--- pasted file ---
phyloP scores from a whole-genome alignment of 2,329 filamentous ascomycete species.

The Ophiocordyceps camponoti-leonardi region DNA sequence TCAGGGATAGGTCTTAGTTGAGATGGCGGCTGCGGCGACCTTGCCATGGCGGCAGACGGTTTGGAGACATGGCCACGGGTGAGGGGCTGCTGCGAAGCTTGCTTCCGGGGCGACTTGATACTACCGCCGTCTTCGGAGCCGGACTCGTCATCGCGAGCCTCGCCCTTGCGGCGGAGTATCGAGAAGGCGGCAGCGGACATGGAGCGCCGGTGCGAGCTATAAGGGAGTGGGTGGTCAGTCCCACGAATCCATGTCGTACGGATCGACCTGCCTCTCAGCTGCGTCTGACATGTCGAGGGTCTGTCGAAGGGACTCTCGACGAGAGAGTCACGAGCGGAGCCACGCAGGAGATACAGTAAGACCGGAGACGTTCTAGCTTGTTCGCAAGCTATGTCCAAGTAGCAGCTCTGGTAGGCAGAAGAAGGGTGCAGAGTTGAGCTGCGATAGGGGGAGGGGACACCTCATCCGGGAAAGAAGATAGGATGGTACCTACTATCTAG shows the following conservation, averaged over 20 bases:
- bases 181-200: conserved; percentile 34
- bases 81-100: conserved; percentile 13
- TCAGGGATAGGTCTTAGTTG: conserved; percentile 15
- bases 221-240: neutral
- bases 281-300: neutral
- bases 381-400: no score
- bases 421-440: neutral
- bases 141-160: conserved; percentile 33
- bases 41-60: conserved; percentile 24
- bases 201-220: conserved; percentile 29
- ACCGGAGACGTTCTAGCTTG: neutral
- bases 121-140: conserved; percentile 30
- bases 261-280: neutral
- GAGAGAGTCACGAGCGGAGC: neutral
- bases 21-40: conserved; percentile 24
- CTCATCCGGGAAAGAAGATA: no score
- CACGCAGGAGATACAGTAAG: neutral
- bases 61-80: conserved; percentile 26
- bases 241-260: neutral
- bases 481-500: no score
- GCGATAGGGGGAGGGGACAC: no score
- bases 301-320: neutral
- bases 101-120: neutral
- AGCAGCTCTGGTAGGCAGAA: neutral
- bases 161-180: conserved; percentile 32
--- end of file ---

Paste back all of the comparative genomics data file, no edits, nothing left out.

phyloP scores from a whole-genome alignment of 2,329 filamentous ascomycete species.

The Ophiocordyceps camponoti-leonardi region DNA sequence TCAGGGATAGGTCTTAGTTGAGATGGCGGCTGCGGCGACCTTGCCATGGCGGCAGACGGTTTGGAGACATGGCCACGGGTGAGGGGCTGCTGCGAAGCTTGCTTCCGGGGCGACTTGATACTACCGCCGTCTTCGGAGCCGGACTCGTCATCGCGAGCCTCGCCCTTGCGGCGGAGTATCGAGAAGGCGGCAGCGGACATGGAGCGCCGGTGCGAGCTATAAGGGAGTGGGTGGTCAGTCCCACGAATCCATGTCGTACGGATCGACCTGCCTCTCAGCTGCGTCTGACATGTCGAGGGTCTGTCGAAGGGACTCTCGACGAGAGAGTCACGAGCGGAGCCACGCAGGAGATACAGTAAGACCGGAGACGTTCTAGCTTGTTCGCAAGCTATGTCCAAGTAGCAGCTCTGGTAGGCAGAAGAAGGGTGCAGAGTTGAGCTGCGATAGGGGGAGGGGACACCTCATCCGGGAAAGAAGATAGGATGGTACCTACTATCTAG shows the following conservation, averaged over 20 bases:
- bases 181-200: conserved; percentile 34
- bases 81-100: conserved; percentile 13
- TCAGGGATAGGTCTTAGTTG: conserved; percentile 15
- bases 221-240: neutral
- bases 281-300: neutral
- bases 381-400: no score
- bases 421-440: neutral
- bases 141-160: conserved; percentile 33
- bases 41-60: conserved; percentile 24
- bases 201-220: conserved; percentile 29
- ACCGGAGACGTTCTAGCTTG: neutral
- bases 121-140: conserved; percentile 30
- bases 261-280: neutral
- GAGAGAGTCACGAGCGGAGC: neutral
- bases 21-40: conserved; percentile 24
- CTCATCCGGGAAAGAAGATA: no score
- CACGCAGGAGATACAGTAAG: neutral
- bases 61-80: conserved; percentile 26
- bases 241-260: neutral
- bases 481-500: no score
- GCGATAGGGGGAGGGGACAC: no score
- bases 301-320: neutral
- bases 101-120: neutral
- AGCAGCTCTGGTAGGCAGAA: neutral
- bases 161-180: conserved; percentile 32